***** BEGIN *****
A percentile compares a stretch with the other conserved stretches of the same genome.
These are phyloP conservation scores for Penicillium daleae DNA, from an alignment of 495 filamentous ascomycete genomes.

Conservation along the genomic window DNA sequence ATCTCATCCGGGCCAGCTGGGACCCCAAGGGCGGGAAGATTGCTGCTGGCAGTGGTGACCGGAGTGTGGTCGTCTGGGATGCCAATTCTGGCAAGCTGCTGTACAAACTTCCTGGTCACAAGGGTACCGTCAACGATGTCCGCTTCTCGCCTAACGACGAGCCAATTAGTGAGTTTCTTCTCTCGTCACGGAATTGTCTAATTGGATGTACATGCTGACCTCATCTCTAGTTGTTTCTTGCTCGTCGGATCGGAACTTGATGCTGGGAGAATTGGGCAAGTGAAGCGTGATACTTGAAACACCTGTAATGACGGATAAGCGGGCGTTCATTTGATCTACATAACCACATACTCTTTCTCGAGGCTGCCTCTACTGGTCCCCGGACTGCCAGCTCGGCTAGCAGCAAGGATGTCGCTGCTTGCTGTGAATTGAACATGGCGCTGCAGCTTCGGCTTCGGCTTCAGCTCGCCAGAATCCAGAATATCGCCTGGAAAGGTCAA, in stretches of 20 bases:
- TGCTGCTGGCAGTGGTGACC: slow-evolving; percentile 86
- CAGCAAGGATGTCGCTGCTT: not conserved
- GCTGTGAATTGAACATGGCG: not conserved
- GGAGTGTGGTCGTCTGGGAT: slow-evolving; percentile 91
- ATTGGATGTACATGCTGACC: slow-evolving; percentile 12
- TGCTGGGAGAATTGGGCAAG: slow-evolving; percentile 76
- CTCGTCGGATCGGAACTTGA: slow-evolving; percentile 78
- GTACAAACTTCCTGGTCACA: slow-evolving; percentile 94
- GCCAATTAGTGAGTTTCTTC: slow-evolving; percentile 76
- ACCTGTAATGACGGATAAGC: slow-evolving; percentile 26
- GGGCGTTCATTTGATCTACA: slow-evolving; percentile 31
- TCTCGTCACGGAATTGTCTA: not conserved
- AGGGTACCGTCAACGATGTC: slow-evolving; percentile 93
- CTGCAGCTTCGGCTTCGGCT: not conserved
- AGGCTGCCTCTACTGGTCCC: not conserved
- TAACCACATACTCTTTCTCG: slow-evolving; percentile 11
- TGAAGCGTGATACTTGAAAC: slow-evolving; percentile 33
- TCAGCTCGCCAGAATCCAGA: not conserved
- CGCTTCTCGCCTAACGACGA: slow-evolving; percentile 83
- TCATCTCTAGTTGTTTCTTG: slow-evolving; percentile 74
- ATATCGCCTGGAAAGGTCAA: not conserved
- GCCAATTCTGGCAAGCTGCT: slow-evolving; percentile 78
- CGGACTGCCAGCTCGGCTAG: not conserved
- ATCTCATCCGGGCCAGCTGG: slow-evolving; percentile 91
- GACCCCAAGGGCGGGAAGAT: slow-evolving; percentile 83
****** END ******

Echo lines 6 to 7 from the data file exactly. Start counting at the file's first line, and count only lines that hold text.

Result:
- GCTGTGAATTGAACATGGCG: not conserved
- GGAGTGTGGTCGTCTGGGAT: slow-evolving; percentile 91